Risk of mortality may be increased when hip fracture repair wait time exceeds 24 hours

Targeting surgery within 24 hours would represent a significant change in practice because the majority of patients did not receive surgery within this timeframe, study authors noted.


Patients with hip fractures who wait more than 24 hours to have surgery may be at increased risk of 30-day mortality and other complications compared to those who have surgery sooner, a recent retrospective study found.

To estimate when the risk of complications begins to increase from the time of hospital arrival to surgery, researchers reviewed population-based data on wait times among adults who had hip fracture surgery between April 1, 2009, and March 31, 2014, at 72 hospitals in Ontario. The primary outcome was 30-day mortality, and secondary outcomes were a composite of mortality or other medical complications (myocardial infarction, deep vein thrombosis, pulmonary embolism, and pneumonia). The researchers modeled the risk-adjusted probability of each complication and compared patient outcomes using propensity-score matching. Results were published online on Nov. 28 by JAMA.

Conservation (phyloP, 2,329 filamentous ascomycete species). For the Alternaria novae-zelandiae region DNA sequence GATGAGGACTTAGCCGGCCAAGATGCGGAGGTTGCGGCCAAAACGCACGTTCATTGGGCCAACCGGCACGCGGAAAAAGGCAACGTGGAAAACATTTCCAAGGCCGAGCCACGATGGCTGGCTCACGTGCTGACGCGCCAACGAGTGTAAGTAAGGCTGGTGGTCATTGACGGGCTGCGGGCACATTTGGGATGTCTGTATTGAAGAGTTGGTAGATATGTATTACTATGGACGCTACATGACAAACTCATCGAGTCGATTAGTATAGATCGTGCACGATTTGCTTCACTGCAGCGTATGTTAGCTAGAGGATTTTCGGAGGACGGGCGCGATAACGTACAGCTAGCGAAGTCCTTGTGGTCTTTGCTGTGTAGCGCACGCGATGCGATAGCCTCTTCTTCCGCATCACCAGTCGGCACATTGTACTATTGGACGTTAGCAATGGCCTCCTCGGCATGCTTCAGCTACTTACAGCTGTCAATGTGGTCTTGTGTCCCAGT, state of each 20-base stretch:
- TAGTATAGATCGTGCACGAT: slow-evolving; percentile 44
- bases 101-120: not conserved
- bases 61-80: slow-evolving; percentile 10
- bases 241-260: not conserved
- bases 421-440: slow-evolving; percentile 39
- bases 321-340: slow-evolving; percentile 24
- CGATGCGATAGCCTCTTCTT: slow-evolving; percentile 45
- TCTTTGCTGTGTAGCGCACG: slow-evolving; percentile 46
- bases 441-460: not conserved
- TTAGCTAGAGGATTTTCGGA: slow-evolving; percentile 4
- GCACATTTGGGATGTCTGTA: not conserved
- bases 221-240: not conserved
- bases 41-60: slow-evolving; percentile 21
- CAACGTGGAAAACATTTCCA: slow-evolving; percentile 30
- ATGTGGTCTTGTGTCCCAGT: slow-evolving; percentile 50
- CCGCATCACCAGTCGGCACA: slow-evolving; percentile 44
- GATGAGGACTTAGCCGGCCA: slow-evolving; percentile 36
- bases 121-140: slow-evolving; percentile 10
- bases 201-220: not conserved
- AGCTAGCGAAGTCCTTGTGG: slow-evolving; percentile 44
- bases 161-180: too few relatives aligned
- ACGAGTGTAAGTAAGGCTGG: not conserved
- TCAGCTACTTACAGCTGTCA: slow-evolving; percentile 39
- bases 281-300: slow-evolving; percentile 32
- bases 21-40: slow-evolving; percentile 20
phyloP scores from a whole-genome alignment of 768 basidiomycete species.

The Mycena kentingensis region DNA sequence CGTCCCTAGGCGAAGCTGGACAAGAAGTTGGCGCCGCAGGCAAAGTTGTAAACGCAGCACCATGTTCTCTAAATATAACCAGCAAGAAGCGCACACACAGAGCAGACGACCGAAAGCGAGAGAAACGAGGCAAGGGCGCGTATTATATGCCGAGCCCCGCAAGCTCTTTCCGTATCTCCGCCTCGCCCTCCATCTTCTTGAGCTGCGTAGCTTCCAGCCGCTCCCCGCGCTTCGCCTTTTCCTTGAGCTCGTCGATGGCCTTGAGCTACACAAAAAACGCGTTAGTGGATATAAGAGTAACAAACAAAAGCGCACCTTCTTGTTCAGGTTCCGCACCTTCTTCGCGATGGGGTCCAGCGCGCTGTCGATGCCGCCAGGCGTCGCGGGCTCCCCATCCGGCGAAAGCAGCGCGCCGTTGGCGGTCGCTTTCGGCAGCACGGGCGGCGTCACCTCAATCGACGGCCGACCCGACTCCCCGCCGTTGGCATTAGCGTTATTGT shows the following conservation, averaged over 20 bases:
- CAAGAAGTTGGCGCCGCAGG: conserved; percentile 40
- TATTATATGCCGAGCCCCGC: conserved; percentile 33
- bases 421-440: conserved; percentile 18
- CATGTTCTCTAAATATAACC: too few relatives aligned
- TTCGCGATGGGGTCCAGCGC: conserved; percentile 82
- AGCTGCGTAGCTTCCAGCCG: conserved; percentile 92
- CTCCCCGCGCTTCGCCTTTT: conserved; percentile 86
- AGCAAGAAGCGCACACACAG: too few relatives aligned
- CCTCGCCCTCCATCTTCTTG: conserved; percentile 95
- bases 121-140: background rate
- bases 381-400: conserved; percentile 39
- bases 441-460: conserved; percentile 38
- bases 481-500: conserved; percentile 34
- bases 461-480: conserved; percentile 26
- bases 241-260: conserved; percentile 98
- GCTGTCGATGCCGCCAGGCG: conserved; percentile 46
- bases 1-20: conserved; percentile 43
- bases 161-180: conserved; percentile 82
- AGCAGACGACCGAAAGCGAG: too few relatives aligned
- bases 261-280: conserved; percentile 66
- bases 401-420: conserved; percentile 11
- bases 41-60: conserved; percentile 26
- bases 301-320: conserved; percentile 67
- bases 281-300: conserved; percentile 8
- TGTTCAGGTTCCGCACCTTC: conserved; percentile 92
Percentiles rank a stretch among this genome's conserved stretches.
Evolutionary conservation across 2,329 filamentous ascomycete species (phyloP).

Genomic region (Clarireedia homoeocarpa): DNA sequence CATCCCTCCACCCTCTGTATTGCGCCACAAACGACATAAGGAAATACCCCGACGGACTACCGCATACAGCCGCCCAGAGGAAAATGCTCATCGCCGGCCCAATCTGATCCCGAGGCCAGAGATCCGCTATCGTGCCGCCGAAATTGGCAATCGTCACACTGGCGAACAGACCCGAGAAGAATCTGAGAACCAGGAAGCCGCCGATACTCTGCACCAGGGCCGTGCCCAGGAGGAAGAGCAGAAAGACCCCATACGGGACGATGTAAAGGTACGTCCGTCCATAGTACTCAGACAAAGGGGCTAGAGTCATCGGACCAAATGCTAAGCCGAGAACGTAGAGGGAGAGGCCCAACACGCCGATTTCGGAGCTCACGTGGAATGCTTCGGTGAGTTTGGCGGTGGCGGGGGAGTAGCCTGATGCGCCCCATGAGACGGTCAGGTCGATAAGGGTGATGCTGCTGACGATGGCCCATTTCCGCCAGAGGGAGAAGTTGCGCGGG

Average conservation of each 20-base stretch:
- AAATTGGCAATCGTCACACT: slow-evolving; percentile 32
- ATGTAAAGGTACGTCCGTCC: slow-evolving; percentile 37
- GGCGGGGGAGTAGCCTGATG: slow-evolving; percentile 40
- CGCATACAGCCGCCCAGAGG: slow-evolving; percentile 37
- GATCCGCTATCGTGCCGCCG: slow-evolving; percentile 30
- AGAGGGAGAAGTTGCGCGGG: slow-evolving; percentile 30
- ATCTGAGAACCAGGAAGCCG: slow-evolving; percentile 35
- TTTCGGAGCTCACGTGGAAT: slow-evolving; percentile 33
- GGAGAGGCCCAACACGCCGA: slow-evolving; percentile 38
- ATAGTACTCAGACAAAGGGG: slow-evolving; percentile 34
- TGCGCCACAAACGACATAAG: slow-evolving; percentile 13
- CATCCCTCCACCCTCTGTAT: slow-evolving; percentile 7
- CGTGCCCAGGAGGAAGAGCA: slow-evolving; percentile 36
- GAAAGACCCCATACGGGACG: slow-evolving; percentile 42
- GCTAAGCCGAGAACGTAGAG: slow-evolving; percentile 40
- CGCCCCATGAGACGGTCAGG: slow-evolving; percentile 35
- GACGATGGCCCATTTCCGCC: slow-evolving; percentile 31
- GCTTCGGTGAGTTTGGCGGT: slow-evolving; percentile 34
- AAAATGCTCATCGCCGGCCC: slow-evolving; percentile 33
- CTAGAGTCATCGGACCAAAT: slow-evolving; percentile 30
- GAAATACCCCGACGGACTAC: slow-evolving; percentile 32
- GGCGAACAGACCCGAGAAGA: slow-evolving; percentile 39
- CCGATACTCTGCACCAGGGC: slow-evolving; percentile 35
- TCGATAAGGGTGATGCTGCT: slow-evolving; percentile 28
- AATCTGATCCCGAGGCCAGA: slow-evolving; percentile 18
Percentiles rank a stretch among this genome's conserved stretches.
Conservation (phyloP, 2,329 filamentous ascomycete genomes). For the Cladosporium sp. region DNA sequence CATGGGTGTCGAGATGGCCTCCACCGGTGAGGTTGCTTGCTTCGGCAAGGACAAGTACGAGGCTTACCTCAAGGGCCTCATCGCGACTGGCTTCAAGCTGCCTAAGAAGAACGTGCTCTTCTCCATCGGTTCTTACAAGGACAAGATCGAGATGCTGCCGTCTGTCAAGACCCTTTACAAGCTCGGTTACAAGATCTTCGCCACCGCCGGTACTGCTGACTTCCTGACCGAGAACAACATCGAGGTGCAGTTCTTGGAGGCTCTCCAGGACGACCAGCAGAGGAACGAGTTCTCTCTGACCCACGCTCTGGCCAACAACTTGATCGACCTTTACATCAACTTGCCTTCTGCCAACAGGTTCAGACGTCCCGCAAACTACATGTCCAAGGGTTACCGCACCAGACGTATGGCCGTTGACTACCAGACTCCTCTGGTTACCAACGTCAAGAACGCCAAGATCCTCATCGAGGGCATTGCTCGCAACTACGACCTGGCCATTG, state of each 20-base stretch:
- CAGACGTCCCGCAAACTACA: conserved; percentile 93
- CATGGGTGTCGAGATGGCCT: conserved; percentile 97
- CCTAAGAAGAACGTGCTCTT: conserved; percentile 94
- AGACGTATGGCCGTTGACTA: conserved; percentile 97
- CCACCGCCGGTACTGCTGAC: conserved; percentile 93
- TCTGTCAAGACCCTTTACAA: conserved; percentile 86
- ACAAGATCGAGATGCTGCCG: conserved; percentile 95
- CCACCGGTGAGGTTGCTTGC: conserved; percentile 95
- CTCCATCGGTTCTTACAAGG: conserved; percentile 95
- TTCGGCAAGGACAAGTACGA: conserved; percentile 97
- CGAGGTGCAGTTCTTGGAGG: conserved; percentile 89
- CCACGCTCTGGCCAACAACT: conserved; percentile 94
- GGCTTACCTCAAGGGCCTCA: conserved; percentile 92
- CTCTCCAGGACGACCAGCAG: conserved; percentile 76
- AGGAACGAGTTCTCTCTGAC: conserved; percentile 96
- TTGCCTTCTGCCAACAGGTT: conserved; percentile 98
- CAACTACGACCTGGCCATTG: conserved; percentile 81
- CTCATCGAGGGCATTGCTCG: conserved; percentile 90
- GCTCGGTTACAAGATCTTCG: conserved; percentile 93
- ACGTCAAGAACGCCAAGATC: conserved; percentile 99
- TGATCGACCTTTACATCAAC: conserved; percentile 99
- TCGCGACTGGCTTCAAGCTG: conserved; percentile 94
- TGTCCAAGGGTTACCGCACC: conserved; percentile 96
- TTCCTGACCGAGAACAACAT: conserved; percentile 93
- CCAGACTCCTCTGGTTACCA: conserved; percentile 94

Among 42,230 patients (mean age, 80.1 years; 70.5% women) who had hip fracture surgery, overall 30-day mortality was 7%. Comorbidities were common and most often included hypertension, dementia, and diabetes.

The risk of any complication increased when wait times exceeded 24 hours, regardless of follow-up period or patient subgroup. The 13,731 patients who had surgery more than 24 hours after admission had a 30-day mortality risk of 6.5%, compared to 5.8% in 13,731 propensity-matched patients who had surgery earlier (absolute risk difference, 0.79%; 95% CI, 0.23% to 1.35%; P=0.006). They also had higher risk of the composite outcome (12.2% vs. 10.1%; absolute risk difference, 2.16%; 95% CI, 1.43% to 2.89%; P<0.001).

“Targeting surgery within 24 hours represents a significant change in practice because 66% of the patients in this study did not receive surgery within this timeframe,” the study authors noted. They added that limitations of the study include the possibility of unmeasured confounders and the omission of other clinically important complications, such as major bleeding.

An accompanying editorial pointed out that although the study was conducted in Canada, which affects the generalizability of the results to U.S. hospitals, sooner appears to be better than later when it comes to hip fracture surgery.

“Optimizing care for patients with hip fractures will require development of systems with more efficient preoperative patient evaluation and stabilization, more flexibility of scheduling and surgical workforce capacity, and effective approaches to ensure surgical repair as early as possible, ideally within 24 hours as the standard rather than the exception,” the editorialists wrote.